Improving science Ph.D. training to yield broader options
By Mark Wanner
Receiving a Ph.D. in a scientific field generally involves a lot of very hard work. It also connotes a relatively narrow focus, as the student ultimately concentrates on a specific set of skills and subject matter directly related to their dissertation project. But with the number of Ph.D. recipients far outnumbering tenure track academic research positions, how does the rigorous process translate to job performance and satisfaction when so many now pursue non-traditional research paths?
JAX-Genomic Medicine Director of Education Melanie Sinche, N.C.C., contacted thousands of science Ph.D.s to assess the current training regimen in the U.S. Together with a team led by Rebekah Layton, Ph.D., at the University of North Carolina at Chapel Hill, she presents responses from 8,099 doctorate holders in life science, physical science, computational science, social science and engineering in “An evidence-based evaluation of transferable skills and job satisfaction for science PhDs,” published in PLOS ONE.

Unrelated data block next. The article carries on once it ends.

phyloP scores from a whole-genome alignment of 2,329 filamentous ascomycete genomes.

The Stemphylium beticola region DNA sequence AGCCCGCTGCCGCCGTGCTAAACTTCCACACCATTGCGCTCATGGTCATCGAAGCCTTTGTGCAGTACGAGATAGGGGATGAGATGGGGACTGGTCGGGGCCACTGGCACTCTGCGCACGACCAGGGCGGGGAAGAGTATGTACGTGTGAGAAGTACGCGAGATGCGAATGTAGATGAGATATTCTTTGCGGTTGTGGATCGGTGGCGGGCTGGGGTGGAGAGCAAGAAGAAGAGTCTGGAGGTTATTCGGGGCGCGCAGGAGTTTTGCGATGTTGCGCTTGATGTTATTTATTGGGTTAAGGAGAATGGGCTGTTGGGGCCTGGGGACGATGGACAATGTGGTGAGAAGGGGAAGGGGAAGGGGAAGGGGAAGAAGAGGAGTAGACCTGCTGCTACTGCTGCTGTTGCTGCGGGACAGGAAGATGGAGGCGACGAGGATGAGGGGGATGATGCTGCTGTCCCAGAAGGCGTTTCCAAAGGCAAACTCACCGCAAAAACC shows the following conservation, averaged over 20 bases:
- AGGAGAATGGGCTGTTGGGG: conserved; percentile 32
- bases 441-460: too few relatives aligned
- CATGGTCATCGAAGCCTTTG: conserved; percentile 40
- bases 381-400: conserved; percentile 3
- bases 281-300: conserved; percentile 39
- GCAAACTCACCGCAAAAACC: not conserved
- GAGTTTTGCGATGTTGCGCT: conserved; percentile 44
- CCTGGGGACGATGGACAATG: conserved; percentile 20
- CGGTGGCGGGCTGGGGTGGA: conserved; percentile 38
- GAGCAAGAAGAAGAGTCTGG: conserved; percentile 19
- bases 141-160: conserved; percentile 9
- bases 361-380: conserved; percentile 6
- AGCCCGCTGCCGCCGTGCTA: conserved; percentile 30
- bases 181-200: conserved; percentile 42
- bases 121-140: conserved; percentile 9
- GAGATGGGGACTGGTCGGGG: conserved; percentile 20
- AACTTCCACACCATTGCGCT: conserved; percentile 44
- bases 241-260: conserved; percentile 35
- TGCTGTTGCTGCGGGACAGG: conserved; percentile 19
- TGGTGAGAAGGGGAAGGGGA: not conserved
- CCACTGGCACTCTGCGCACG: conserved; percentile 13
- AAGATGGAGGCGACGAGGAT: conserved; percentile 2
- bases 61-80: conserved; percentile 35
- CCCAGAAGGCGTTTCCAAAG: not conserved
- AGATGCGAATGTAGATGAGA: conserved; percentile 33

The results are encouraging, as the respondents reported high levels of job satisfaction and indicated that their training had provided broadly transferable skills, even for those in non-research intensive careers. Nonetheless, there are gaps that will be important to address moving forward, particularly in collaborative settings.
In addition to honing expected skills — e.g., ability to gather and interpret information, ability to learn quickly and ability to manage a project — those who earned a science doctorate also reported developing transferable communication skills and the ability to think creatively. On the other hand, skills needed to work well with others, such as the ability to work well on a team, work with outside collaborators, and manage staff are lacking. Also, career planning and awareness was ranked the lowest of all skills. Improving training in these skills would likely benefit a wide population of Ph.D. students regardless of their eventual vocational path.
Exclusively preparing for a tenure track academic position is no longer feasible for a large majority of Ph.D. students. As the authors conclude, “Trainees should be encouraged to pursue careers that align with their interests and skills, since we now know that in scientific inquiry is vital for a range of occupations. Institutions and the scientific community should embrace this broader training model as central to their mission.”